Axioms of rationality

To meet the goal of designing a utility function, it turns out that the preferences must follow rules called the axioms of rationality. They are sensible statements of consistency among the preferences. As long as these are followed, then a utility function is guaranteed to exist (detailed arguments appear in [268,831]). The decision maker is considered rational if the following axioms are followed when defining $ \prec$ and $ \approx$:9.6

  1. If $ z_1, z_2 \in Z$, then either $ z_1
\preceq z_2$ or $ z_2
\preceq z_1$.
    ``You must be able to make up your mind.''

  2. If $ z_1
\preceq z_2$ and $ z_2 \preceq z_3$, then $ z_1 \preceq z_3$.
    ``Preferences must be transitive.''

  3. If $ z_1 \prec z_2$, then

    $\displaystyle \alpha z_1 + (1 - \alpha)z_3 \prec \alpha z_2 + (1 - \alpha)z_3,$ (9.84)

    for any $ z_3 \in Z$ and $ \alpha \in (0,1)$.
    ``Evenly blending in a new distribution does not alter preference.''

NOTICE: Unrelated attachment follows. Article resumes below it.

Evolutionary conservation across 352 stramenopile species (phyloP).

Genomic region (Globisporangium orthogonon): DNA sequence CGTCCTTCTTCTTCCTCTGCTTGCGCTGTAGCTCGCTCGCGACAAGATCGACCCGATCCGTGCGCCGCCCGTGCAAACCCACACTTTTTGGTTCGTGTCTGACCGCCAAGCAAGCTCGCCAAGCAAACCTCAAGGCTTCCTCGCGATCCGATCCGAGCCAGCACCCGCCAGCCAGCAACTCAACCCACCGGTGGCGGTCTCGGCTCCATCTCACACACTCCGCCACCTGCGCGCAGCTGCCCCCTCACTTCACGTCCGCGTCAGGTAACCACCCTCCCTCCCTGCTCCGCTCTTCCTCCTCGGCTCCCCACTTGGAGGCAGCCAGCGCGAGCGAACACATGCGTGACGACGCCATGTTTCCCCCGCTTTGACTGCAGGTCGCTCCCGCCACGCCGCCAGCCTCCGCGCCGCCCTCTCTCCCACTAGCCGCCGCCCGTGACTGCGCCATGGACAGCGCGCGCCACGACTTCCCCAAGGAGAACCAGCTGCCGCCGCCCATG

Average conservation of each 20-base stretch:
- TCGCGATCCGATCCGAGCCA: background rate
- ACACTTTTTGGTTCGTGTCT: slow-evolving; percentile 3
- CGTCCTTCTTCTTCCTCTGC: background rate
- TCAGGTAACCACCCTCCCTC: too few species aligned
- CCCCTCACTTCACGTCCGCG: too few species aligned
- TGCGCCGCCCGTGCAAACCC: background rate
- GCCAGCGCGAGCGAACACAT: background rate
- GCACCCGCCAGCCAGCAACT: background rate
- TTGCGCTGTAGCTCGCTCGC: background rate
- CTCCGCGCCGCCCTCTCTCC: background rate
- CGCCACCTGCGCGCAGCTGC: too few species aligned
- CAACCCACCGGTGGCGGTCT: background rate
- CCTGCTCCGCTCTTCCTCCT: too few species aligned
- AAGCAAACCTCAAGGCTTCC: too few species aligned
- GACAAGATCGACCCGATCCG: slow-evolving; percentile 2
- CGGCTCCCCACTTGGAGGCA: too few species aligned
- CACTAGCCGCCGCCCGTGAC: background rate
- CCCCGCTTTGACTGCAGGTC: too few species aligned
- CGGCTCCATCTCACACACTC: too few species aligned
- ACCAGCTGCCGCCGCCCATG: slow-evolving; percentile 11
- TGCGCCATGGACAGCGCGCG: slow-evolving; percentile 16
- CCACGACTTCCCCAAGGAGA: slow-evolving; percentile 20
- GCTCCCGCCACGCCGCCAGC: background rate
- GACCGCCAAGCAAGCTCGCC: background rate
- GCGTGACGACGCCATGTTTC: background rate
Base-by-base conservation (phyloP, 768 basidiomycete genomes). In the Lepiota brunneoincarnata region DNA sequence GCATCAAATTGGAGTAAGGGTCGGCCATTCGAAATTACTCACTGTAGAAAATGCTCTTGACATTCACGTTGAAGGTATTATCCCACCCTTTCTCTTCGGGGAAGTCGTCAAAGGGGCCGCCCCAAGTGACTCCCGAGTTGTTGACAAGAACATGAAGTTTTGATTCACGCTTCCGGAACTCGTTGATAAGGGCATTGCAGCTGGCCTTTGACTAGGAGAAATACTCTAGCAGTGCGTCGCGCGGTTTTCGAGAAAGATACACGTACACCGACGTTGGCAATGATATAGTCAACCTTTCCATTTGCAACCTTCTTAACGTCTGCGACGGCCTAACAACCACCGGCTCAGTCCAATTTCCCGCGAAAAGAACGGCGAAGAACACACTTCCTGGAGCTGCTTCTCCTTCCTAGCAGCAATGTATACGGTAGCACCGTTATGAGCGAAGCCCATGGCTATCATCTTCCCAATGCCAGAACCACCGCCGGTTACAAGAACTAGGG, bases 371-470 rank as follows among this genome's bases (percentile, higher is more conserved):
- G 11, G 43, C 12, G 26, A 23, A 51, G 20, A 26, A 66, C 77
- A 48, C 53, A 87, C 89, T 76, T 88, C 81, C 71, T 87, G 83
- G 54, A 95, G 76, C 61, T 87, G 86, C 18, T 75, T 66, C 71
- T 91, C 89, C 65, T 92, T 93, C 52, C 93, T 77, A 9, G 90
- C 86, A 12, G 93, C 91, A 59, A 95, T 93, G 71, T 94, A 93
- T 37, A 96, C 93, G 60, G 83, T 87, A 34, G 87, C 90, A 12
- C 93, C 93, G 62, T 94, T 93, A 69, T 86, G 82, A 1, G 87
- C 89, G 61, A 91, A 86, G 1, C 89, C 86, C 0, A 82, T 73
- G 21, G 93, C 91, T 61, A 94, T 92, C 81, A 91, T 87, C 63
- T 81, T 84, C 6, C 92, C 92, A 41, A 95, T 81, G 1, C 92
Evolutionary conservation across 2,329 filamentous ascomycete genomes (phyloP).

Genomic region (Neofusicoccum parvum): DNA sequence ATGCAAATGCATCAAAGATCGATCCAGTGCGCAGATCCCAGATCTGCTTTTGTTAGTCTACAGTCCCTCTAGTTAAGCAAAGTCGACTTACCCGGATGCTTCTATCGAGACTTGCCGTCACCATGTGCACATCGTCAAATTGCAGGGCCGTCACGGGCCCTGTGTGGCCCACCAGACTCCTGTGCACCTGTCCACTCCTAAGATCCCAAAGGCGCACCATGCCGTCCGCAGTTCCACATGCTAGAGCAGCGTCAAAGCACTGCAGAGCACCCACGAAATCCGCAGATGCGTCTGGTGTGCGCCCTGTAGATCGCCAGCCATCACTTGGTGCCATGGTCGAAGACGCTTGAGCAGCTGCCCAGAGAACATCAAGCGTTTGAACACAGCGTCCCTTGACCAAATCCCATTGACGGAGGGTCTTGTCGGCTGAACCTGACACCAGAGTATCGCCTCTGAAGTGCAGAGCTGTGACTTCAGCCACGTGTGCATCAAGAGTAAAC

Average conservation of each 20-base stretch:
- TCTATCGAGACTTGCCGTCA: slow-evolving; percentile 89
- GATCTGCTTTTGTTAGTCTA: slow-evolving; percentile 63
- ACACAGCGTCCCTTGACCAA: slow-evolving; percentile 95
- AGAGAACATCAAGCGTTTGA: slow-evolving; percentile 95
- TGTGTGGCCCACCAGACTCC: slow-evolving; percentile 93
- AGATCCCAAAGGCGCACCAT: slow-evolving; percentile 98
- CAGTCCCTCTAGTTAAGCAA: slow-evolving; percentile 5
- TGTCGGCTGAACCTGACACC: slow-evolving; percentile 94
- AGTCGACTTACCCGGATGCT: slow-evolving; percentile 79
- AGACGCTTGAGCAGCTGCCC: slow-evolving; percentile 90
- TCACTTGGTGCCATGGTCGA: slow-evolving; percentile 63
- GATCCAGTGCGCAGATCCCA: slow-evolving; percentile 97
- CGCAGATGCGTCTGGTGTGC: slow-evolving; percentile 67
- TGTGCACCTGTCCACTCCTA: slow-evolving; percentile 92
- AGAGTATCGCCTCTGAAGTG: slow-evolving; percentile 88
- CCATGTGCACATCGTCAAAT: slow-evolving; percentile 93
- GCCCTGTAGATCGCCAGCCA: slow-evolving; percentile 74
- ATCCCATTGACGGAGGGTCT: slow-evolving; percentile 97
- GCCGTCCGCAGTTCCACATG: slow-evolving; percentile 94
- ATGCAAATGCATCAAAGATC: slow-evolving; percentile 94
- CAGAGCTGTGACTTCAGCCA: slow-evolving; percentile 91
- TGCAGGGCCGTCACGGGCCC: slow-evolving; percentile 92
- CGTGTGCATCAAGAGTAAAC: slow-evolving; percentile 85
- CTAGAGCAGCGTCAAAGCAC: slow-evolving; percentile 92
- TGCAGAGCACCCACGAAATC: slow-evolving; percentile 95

4. If $ z_1 \prec z_2 \prec z_3$, then there exists some $ \alpha \in (0,1)$ and $ \beta \in (0,1)$ such that

    $\displaystyle \alpha z_1 + (1 - \alpha) z_3 \prec z_2$ (9.85)


    $\displaystyle z_2 \prec \beta z_1 + (1 - \beta) z_3 .$ (9.86)

    ``There is no heaven or hell.''

Each axiom has an intuitive interpretation that makes practical sense. The first one simply indicates that the preference direction can always be inferred for a pair of distributions. The second axiom indicates that preferences must be transitive.9.7 The last two axioms are somewhat more complicated. In the third axiom, $ z_2$ is strictly preferred to $ z_1$. An attempt is made to cause confusion by blending in a third distribution, $ z_3$. If the same ``amount'' of $ z_3$ is blended into both $ z_1$ and $ z_2$, then the preference should not be affected. The final axiom involves $ z_1$, $ z_2$, and $ z_3$, each of which is strictly better than its predecessor. The first equation, (9.85), indicates that if $ z_2$ is strictly better than $ z_1$, then a tiny amount of $ z_3$ can be blended into $ z_1$, with $ z_2$ remaining preferable. If $ z_3$ had been like ``heaven'' (i.e., infinite reward), then this would not be possible. Similarly, (9.86) indicates that a tiny amount of $ z_1$ can be blended into $ z_3$, and the result remains better than $ z_2$. This means that $ z_1$ cannot be ``hell,'' which would have infinite negative reward.9.8

Steven M LaValle 2012-04-20